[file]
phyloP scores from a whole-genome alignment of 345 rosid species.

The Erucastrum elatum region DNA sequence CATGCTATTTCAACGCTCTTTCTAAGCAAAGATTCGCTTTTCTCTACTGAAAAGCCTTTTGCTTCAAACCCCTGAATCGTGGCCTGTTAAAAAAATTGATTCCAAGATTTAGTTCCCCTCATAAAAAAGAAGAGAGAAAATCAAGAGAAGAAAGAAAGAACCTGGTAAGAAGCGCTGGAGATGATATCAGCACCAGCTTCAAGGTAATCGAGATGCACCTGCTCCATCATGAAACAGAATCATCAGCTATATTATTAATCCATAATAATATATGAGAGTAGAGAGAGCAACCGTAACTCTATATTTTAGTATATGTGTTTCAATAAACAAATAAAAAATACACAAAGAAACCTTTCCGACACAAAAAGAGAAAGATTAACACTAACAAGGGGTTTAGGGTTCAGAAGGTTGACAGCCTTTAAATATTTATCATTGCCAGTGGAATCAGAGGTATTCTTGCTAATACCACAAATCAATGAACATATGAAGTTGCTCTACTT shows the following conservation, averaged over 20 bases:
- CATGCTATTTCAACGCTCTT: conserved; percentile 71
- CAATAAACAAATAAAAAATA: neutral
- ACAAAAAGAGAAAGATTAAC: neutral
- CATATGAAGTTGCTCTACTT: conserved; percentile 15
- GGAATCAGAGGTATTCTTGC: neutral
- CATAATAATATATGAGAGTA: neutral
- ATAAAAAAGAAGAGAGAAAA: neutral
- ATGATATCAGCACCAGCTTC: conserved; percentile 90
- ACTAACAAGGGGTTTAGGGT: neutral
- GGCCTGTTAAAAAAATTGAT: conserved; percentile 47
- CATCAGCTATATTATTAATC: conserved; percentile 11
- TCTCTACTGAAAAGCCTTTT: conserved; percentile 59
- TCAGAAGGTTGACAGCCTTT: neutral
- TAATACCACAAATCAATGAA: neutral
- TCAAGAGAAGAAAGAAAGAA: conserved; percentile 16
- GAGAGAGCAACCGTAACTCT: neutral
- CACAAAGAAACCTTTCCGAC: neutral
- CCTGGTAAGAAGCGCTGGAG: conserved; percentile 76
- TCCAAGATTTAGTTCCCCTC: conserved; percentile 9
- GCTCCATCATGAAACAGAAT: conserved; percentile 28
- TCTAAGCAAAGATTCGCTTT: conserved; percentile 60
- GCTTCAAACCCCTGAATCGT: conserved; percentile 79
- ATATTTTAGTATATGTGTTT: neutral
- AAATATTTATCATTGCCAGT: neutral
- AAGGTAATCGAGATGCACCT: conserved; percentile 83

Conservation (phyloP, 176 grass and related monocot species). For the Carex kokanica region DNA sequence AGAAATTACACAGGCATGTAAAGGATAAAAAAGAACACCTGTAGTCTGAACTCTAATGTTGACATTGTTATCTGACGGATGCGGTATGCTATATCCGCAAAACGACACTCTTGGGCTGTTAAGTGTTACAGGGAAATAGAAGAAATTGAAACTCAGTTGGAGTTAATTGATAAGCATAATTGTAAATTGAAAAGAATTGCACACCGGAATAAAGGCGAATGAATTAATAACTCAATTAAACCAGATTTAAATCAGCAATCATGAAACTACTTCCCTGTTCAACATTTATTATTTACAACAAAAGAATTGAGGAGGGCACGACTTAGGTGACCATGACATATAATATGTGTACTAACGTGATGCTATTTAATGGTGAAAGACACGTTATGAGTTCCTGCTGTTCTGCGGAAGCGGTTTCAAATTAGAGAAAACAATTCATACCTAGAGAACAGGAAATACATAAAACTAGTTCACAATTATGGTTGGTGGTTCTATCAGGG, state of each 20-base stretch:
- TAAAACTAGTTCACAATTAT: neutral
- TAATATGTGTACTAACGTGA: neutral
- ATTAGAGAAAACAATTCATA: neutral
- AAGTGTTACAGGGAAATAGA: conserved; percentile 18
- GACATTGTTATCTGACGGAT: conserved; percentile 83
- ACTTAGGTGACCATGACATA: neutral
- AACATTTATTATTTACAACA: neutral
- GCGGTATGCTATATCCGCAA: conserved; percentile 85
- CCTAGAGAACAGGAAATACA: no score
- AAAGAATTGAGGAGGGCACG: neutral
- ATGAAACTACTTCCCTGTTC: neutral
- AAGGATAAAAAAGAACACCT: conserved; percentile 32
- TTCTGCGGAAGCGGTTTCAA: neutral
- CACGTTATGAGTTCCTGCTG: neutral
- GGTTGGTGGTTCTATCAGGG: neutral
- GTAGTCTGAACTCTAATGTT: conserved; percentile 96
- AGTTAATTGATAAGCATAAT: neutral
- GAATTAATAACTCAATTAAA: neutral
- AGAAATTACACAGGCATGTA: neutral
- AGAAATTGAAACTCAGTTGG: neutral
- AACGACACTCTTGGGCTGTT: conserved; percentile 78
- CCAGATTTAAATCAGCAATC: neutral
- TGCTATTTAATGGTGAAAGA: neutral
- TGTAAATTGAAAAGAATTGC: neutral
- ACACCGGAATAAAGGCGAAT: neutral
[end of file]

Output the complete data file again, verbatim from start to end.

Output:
phyloP scores from a whole-genome alignment of 345 rosid species.

The Erucastrum elatum region DNA sequence CATGCTATTTCAACGCTCTTTCTAAGCAAAGATTCGCTTTTCTCTACTGAAAAGCCTTTTGCTTCAAACCCCTGAATCGTGGCCTGTTAAAAAAATTGATTCCAAGATTTAGTTCCCCTCATAAAAAAGAAGAGAGAAAATCAAGAGAAGAAAGAAAGAACCTGGTAAGAAGCGCTGGAGATGATATCAGCACCAGCTTCAAGGTAATCGAGATGCACCTGCTCCATCATGAAACAGAATCATCAGCTATATTATTAATCCATAATAATATATGAGAGTAGAGAGAGCAACCGTAACTCTATATTTTAGTATATGTGTTTCAATAAACAAATAAAAAATACACAAAGAAACCTTTCCGACACAAAAAGAGAAAGATTAACACTAACAAGGGGTTTAGGGTTCAGAAGGTTGACAGCCTTTAAATATTTATCATTGCCAGTGGAATCAGAGGTATTCTTGCTAATACCACAAATCAATGAACATATGAAGTTGCTCTACTT shows the following conservation, averaged over 20 bases:
- CATGCTATTTCAACGCTCTT: conserved; percentile 71
- CAATAAACAAATAAAAAATA: neutral
- ACAAAAAGAGAAAGATTAAC: neutral
- CATATGAAGTTGCTCTACTT: conserved; percentile 15
- GGAATCAGAGGTATTCTTGC: neutral
- CATAATAATATATGAGAGTA: neutral
- ATAAAAAAGAAGAGAGAAAA: neutral
- ATGATATCAGCACCAGCTTC: conserved; percentile 90
- ACTAACAAGGGGTTTAGGGT: neutral
- GGCCTGTTAAAAAAATTGAT: conserved; percentile 47
- CATCAGCTATATTATTAATC: conserved; percentile 11
- TCTCTACTGAAAAGCCTTTT: conserved; percentile 59
- TCAGAAGGTTGACAGCCTTT: neutral
- TAATACCACAAATCAATGAA: neutral
- TCAAGAGAAGAAAGAAAGAA: conserved; percentile 16
- GAGAGAGCAACCGTAACTCT: neutral
- CACAAAGAAACCTTTCCGAC: neutral
- CCTGGTAAGAAGCGCTGGAG: conserved; percentile 76
- TCCAAGATTTAGTTCCCCTC: conserved; percentile 9
- GCTCCATCATGAAACAGAAT: conserved; percentile 28
- TCTAAGCAAAGATTCGCTTT: conserved; percentile 60
- GCTTCAAACCCCTGAATCGT: conserved; percentile 79
- ATATTTTAGTATATGTGTTT: neutral
- AAATATTTATCATTGCCAGT: neutral
- AAGGTAATCGAGATGCACCT: conserved; percentile 83

Conservation (phyloP, 176 grass and related monocot species). For the Carex kokanica region DNA sequence AGAAATTACACAGGCATGTAAAGGATAAAAAAGAACACCTGTAGTCTGAACTCTAATGTTGACATTGTTATCTGACGGATGCGGTATGCTATATCCGCAAAACGACACTCTTGGGCTGTTAAGTGTTACAGGGAAATAGAAGAAATTGAAACTCAGTTGGAGTTAATTGATAAGCATAATTGTAAATTGAAAAGAATTGCACACCGGAATAAAGGCGAATGAATTAATAACTCAATTAAACCAGATTTAAATCAGCAATCATGAAACTACTTCCCTGTTCAACATTTATTATTTACAACAAAAGAATTGAGGAGGGCACGACTTAGGTGACCATGACATATAATATGTGTACTAACGTGATGCTATTTAATGGTGAAAGACACGTTATGAGTTCCTGCTGTTCTGCGGAAGCGGTTTCAAATTAGAGAAAACAATTCATACCTAGAGAACAGGAAATACATAAAACTAGTTCACAATTATGGTTGGTGGTTCTATCAGGG, state of each 20-base stretch:
- TAAAACTAGTTCACAATTAT: neutral
- TAATATGTGTACTAACGTGA: neutral
- ATTAGAGAAAACAATTCATA: neutral
- AAGTGTTACAGGGAAATAGA: conserved; percentile 18
- GACATTGTTATCTGACGGAT: conserved; percentile 83
- ACTTAGGTGACCATGACATA: neutral
- AACATTTATTATTTACAACA: neutral
- GCGGTATGCTATATCCGCAA: conserved; percentile 85
- CCTAGAGAACAGGAAATACA: no score
- AAAGAATTGAGGAGGGCACG: neutral
- ATGAAACTACTTCCCTGTTC: neutral
- AAGGATAAAAAAGAACACCT: conserved; percentile 32
- TTCTGCGGAAGCGGTTTCAA: neutral
- CACGTTATGAGTTCCTGCTG: neutral
- GGTTGGTGGTTCTATCAGGG: neutral
- GTAGTCTGAACTCTAATGTT: conserved; percentile 96
- AGTTAATTGATAAGCATAAT: neutral
- GAATTAATAACTCAATTAAA: neutral
- AGAAATTACACAGGCATGTA: neutral
- AGAAATTGAAACTCAGTTGG: neutral
- AACGACACTCTTGGGCTGTT: conserved; percentile 78
- CCAGATTTAAATCAGCAATC: neutral
- TGCTATTTAATGGTGAAAGA: neutral
- TGTAAATTGAAAAGAATTGC: neutral
- ACACCGGAATAAAGGCGAAT: neutral